The Washington Post published an article on the Paleo diet and human evolution, with the prevailing view being that contemporary human diets are out of sync with contemporary human bodies that are still in the Paleo-era. The article quotes Anne C. Stone, a professor of human evolution at Arizona State University who has shown that genes related to starch digestion appear to have changed in number, apparently in response to farming: “It drives me crazy when Paleo diet people say that we’ve stopped evolving — we haven’t…Our diets have changed radically in the last 10,000 years, and, in response, we have changed, too.”
One of the promoters of the mismatch theory, bioanthropologist Melvin Konner of Emory University, responds, acknowledging that humans have evolved recently: “There’s evidence that there’s been a lot more selection and genetic change in the last five to 10,000 years than previously thought…This is a challenge to the Paleo diet claims — including mine and Boyd Eaton’s over the years… But…I don’t think it’s much of one.” For one thing, he and Eaton say, the newly discovered genetic differences between Paleo hunter-gatherers and modern humans are not very numerous.
Happy surprise: Bronze Age wheel in England
The Guardian and several other media outlets have reported on the discovery of an intact metal wheel in a Bronze Age site in England: “This site is one continuing surprise, but if you had asked me, a perfectly preserved wheel is the last thing I would have expected to find,” said the site director, Mark Knight, senior officer in the University of Cambridge’s McDonald Institute for Archaeological Research.
Rapa Nui demise on Easter Island: A new look
As reported in the Christian Science Monitor, a study by Carl Lipo of California State University at Long Beach and others published in the journal Antiquity challenges the prevailing view of why the Rapa Nui civilization died out. As defined by Jared Diamond, the ecocide theory says that tribes on the tiny island were fighting over dwindling resources. In support of that explanation were arrow-shaped obsidian chunks were found scattered across the island, predating the Europeans. The new view argues that the mata’a were gardening tools, not weapons of war. Lipo says the mata’a couldn’t have been weapons of mass, lethal warfare because they wouldn’t have been very effective at killing people. If they were thinner and particularly pointy, he says, it would be a different scenario. Instead, “they’re thick, they’re randomly shaped, basically they’re sharp edges on sticks…When we start to look at where they’re found and the wear patterns we see on them, they’re best explained as agricultural implements.” Archaeologist Paul Bahn responds: “Nobody has ever claimed that all of the mata’a were weapons.”
The counter-theory of Lipo and colleagues is that the arrival of Europeans brought about the decline of the Rapa Nui.
Yaws or syphilis
An article in the Atlantic considers new evidence that contributes to the debate about whether syphilis in the New World predated Columbus. It discusses findings in a paper published online in the International Journal of Paleopathology, underlining how far scientists are from reaching a consensus on the origins of syphilis. The paper describes the case of an adult male skeleton found in a gravesite in northern Chile dating to around 210 B.C.E. The sternum and two of the vertebrae showed evidence of a thoracic aortic aneurysm, a heart condition that can be caused by late-stage syphilis. Molly Zuckerman, assistant professor of biological anthropology at Mississippi State University, comments that the connection is a tenuous one since syphilis in in the category of treponemal disease which also includes yaws, a skin infection found in tropical parts of South America, Asia, and Africa. The individual could have been suffering from yaws instead of syphilis: “We’ve known that yaws and bejel [another treponemal disease] were all over the Americas before Columbus arrived.”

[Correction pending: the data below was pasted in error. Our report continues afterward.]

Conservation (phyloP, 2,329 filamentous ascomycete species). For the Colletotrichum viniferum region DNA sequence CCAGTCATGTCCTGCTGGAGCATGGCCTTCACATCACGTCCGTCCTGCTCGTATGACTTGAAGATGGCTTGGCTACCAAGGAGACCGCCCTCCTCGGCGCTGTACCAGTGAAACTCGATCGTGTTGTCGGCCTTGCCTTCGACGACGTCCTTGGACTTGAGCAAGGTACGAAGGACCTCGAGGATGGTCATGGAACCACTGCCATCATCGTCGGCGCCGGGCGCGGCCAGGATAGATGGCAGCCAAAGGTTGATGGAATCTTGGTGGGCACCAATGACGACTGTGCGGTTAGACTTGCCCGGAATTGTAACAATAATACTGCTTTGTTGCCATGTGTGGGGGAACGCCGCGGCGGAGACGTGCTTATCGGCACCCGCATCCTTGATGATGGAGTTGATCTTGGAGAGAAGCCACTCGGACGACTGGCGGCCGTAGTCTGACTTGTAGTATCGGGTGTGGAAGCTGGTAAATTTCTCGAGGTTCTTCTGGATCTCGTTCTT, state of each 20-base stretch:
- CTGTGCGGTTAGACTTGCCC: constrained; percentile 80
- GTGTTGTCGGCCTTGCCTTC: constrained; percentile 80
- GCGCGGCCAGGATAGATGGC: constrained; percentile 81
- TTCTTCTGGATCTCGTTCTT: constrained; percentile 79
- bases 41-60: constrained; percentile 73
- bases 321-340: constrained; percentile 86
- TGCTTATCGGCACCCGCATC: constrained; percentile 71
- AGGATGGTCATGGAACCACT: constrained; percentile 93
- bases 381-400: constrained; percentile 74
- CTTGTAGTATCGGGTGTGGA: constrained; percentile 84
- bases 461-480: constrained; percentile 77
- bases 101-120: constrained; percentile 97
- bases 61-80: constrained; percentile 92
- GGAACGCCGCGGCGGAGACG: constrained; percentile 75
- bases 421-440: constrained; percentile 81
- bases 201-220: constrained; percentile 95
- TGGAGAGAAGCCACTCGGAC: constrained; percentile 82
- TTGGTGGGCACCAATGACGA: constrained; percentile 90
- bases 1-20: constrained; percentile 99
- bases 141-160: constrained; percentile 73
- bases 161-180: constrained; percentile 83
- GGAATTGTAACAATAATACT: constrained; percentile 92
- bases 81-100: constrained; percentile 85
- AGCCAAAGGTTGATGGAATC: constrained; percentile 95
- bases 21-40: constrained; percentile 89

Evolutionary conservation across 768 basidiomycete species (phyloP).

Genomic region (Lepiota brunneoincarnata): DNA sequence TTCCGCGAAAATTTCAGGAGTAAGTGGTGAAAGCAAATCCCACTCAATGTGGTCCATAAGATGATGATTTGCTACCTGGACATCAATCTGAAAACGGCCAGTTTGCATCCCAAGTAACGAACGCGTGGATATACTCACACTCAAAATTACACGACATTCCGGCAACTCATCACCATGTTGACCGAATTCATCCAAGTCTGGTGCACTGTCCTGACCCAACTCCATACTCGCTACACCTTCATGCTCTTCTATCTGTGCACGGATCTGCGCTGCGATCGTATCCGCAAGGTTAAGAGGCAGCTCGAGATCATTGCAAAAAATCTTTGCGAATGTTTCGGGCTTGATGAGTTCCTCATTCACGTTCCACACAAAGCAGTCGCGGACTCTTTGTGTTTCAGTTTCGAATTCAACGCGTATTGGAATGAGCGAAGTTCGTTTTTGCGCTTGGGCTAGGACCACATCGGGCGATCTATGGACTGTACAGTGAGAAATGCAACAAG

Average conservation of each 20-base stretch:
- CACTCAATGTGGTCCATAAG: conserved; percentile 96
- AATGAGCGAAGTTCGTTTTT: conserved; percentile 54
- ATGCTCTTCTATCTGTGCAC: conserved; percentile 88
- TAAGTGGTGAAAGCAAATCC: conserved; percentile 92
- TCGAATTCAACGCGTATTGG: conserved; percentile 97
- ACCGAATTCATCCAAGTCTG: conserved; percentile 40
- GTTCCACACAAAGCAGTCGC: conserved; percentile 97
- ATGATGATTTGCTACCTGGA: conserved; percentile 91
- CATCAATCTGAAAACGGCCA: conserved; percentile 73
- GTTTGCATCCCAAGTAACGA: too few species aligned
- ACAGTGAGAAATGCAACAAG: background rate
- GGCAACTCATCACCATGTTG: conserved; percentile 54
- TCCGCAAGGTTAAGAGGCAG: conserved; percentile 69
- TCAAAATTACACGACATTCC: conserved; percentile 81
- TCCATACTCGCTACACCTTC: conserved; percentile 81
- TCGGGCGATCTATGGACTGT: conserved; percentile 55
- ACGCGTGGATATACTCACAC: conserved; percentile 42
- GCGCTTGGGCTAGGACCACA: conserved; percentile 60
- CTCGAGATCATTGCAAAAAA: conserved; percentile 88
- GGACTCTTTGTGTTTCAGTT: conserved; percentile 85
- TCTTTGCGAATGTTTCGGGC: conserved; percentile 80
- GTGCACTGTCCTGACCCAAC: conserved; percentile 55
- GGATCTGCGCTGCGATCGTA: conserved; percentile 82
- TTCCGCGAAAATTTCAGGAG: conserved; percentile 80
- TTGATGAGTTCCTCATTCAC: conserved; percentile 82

Forensic anthropology and peace of mind
The Hamilton Spectator (Canada) reported on the work of forensic anthropologist Tracy Rogers, associate professor of anthropology at the University of Mississauga, who has investigated and provided testimony about a 2013 murder case. In her court testimony, Rogers stressed her determination to give the family every tiny piece of the remains that she could: “I thought it was important for the family’s peace of mind that they have all the remains.”
David Jones, retired professor of cultural anthropology of the University of Central Florida died at the age of 73 years. Jones was a professor of anthropology specializing in the cultural anthropology of Native North America and Asia, with particular interest in religion, military organization, ethnobotany, and psycho-cultural analysis. His publications include books such as Sanapia: Comanche Medicine Woman (1972), Women Warriors: A History (1997), An Instinct for Dragons (2001), Combat, Ritual and Performance: Anthropology of the Martial Arts (2002), Native North American Armor, Shields, and Fortifications (2004).
Dana Raphael, cultural anthropologist and proponent of breastfeeding and breastfeeding studies, died at the age of 90 years. A protégée of the cultural anthropologist Margaret Mead, Raphael was among the first scientists to challenge milk formula manufacturers, linking a proliferating dependence on formula to high infant mortality rates in low-income populations. In the 1980s, she headed the Human Lactation Center in Westport, Connecticut, which she and Mead co-founded. She worked with formula manufacturers to educate low-income mothers about using formula only as a supplement to breast-feeding. She also campaigned to encourage breast-feeding in high-income countries and to better prepare new mothers for childbirth through educational and emotional support. Her book, The Tender Gift: Breastfeeding (1973), was inspired by her own experiences in not being able to breast-feed. She wrote several other books in the 1970s and 1980s.